How Sandy changed the game for Instagram

The role of photo-sharing app Instagram in documenting Superstorm Sandy has greatly accelerated its already impressive growth, with important ramifications for brands

How Sandy changed the game for Instagram

What is currently the biggest thing in social media, to which you should really be paying attention? It is always a tough question to answer, even more so this week, in the wake of the US election campaign, in which social media and digital played such a central role.

Was it a decisive factor, though, and was this 'the Twitter election' at which we looked in depth in last week's issue of Marketing?

We could debate that one for a long time, for the life of the next Presidency even, but one thing is not debatable. Every now and again, a game-changing event comes along that makes you sit up and take notice.

Last year it was the Arab Spring and the death of Osama bin Laden, and how those events unfolded on Twitter.

This past week, it has been Superstorm Sandy, and how photo-sharing app Instagram's big citizen-journalism moment emerged not from the dusty streets of Arab cities, but the storm-lashed sidewalks of New York City.

Growing app

Instagram was big before Sandy blew across the Caribbean and swept up toward the Eastern seaboard of the US. The app already had 100m members, having grown hugely since Facebook snapped it up for $1bn (£620m) in the spring - a figure that no longer seems so jaw-dropping.

Since Mark Zuckerberg pounced on it, Instagram has added more than 70m users, with its growth powered in part by its arrival on Android. Once it had launched its Android app in April, its user numbers quickly jumped by 10m, to 40m.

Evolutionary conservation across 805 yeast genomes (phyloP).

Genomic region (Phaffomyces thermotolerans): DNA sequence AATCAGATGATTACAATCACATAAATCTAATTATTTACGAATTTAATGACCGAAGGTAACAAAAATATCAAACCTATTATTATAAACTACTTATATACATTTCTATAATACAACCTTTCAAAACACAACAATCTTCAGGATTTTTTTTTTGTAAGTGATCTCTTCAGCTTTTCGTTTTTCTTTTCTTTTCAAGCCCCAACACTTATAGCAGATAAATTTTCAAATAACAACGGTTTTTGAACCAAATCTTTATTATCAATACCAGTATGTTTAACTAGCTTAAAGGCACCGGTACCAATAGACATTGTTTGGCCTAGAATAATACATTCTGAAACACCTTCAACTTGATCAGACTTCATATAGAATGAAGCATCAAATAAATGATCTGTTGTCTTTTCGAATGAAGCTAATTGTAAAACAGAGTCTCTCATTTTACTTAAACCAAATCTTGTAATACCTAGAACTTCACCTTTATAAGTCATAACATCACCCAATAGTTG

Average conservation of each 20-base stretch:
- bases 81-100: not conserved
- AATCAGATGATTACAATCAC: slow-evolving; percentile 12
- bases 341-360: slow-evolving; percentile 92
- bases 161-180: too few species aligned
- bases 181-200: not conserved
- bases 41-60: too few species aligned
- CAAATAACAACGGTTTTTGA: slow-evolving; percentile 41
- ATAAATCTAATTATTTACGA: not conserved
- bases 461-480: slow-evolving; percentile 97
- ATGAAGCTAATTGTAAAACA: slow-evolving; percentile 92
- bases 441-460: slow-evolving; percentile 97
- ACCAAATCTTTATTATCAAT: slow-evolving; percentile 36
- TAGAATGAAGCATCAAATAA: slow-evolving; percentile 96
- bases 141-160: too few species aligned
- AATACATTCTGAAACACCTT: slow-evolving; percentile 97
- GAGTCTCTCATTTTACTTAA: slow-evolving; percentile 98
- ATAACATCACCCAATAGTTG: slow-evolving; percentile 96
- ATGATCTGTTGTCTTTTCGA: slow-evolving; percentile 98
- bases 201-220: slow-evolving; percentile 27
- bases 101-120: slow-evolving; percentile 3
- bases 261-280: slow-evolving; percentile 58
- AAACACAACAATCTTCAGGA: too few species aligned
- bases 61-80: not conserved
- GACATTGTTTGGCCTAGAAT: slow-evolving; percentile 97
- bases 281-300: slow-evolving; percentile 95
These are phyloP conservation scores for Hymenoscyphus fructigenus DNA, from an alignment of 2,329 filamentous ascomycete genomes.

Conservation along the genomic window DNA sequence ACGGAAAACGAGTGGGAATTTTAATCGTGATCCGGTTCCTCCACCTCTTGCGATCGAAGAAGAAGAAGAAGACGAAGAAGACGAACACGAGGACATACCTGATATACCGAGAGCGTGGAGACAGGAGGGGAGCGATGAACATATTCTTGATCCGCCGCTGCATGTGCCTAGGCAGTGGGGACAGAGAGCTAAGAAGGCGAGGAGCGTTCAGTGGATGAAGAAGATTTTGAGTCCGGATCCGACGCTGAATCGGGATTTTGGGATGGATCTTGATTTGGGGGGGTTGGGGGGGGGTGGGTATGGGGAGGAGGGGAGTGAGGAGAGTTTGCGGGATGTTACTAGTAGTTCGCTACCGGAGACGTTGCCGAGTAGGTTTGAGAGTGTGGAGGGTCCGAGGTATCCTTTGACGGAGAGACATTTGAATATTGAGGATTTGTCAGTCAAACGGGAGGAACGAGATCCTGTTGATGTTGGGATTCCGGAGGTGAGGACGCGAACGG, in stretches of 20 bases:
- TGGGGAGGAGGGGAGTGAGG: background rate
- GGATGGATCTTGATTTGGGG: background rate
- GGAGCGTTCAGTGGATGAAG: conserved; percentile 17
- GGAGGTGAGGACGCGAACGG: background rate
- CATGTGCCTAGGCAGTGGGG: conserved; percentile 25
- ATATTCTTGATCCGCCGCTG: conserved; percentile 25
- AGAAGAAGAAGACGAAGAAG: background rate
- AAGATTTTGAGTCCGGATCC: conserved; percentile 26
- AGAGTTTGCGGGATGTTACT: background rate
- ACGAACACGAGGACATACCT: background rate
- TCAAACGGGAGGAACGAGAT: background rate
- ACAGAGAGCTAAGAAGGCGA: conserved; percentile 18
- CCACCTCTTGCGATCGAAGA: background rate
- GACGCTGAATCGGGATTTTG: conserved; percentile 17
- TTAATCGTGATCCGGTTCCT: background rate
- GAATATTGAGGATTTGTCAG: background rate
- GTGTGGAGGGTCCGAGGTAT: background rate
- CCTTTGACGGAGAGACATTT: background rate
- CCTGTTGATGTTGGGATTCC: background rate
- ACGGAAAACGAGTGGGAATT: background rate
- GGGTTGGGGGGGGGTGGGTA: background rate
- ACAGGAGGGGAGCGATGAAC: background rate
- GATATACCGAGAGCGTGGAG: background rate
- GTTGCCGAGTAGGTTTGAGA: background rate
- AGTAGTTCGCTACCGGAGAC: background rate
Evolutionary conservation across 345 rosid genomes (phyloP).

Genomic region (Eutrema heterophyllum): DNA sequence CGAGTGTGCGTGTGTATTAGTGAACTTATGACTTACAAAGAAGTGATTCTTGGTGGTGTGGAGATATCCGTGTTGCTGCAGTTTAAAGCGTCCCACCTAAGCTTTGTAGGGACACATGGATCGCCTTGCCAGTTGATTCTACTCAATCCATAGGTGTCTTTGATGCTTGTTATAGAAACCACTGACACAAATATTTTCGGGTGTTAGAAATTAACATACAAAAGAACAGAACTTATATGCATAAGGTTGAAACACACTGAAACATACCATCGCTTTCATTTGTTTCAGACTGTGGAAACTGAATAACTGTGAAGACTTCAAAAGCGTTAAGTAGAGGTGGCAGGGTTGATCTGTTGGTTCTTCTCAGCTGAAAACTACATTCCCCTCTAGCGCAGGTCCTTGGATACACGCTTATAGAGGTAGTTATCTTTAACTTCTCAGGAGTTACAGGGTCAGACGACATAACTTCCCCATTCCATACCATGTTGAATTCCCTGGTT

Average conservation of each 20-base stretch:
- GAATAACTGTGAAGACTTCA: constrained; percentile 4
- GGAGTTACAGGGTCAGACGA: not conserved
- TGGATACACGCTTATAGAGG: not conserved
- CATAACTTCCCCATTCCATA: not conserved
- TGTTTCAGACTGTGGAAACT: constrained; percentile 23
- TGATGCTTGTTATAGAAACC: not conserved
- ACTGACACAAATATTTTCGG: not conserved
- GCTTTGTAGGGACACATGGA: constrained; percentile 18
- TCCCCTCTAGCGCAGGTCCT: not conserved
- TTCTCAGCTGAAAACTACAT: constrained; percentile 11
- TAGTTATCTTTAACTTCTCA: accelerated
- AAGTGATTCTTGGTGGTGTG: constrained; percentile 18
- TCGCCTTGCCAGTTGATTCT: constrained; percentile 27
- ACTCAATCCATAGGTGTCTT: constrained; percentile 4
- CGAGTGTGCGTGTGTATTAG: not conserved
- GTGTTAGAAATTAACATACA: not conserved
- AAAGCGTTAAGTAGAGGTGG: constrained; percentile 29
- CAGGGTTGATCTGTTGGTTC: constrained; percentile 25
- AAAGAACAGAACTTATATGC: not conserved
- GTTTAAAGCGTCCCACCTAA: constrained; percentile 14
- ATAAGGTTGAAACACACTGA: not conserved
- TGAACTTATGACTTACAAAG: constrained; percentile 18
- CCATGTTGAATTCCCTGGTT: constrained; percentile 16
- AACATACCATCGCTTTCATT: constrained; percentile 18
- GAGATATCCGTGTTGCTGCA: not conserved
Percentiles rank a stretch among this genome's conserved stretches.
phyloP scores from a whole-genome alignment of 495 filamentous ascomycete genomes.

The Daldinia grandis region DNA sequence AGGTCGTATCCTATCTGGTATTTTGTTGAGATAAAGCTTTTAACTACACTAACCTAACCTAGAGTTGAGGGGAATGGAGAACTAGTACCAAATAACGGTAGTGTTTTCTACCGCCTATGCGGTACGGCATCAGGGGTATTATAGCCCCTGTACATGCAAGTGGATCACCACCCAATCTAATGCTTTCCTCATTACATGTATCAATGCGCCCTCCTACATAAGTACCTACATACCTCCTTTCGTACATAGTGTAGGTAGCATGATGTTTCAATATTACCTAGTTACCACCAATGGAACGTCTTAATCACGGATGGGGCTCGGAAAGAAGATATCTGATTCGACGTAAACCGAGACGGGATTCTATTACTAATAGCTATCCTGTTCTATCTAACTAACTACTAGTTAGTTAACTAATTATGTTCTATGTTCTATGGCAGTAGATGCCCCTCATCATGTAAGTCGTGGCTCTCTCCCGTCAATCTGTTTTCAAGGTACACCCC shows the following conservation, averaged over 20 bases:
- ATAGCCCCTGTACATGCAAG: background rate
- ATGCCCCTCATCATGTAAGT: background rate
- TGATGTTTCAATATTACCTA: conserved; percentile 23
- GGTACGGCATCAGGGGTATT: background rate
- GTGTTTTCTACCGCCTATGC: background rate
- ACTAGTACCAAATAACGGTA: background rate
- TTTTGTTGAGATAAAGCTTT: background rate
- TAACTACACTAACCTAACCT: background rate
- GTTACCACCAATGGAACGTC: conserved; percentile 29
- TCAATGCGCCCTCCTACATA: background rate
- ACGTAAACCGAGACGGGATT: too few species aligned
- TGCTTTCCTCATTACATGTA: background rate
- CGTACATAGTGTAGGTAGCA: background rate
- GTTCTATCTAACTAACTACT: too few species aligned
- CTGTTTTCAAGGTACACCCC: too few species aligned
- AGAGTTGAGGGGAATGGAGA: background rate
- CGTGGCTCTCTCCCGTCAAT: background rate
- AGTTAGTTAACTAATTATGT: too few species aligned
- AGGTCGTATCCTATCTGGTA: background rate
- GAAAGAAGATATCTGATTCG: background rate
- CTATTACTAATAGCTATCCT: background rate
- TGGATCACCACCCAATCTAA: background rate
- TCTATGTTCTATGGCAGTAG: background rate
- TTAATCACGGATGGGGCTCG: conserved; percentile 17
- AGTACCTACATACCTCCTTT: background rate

Many people who hadn't spent much time taking photos before began trying it out. It seems no exaggeration to say that something akin to rocket fuel has propelled that growth further as Instagram's users document the Superstorm.

The death of bin Laden was described as Twitter's 'CNN moment'; the arrival of Superstorm Sandy has been Instagram's equivalent. It has become the lens through which many of us have viewed the devastation. The numbers are impressive; in the first few days of the Superstorm alone, about 500,000 images were shared.

Instagram language

Instagram chief executive Kevin Systrom said that there were as many as 10 pictures being posted per second. We are already familiar with the Twitter language that has evolved to tell us how big an event is in terms of social media. During the Presidential election, records were broken for the number of tweets per minute, or TPMs; now it seems likely we will be talking of Instagrams per second or minute.

Before we get entirely carried away, however, it must be said that none of this would be possible without a lot of assistance from Twitter or Facebook. They are the platforms through which many of us have been viewing these images.

The elevation of Instagram this past week speaks to the lofty ambitions that Systrom has for this social network. He said recently that he doesn't want it to be a place simply for people to share images of their purchases, but one where serious news and meaningful glimpses into the lives of others are shared. Nor does he want it just to be about 'pretty filters and pretty photos', but rather 'more exploration and communication'.

That suggests growth potential, scope for experimentation, and opportunities for brands. Some have already used it with great success. There have been campaigns from bmibaby, shoe brand Aldo, Ford and Sony, among others.

Brands, then, should be looking ever-closer at Instagram, as it swells in size and significance and becomes a more essential part of the social-media landscape.

Gordon MacMillan is social-media editor at the Brand Republic Group and editor of The Wall blog @thewalluk. Follow him on Twitter: @gordonmacmillan.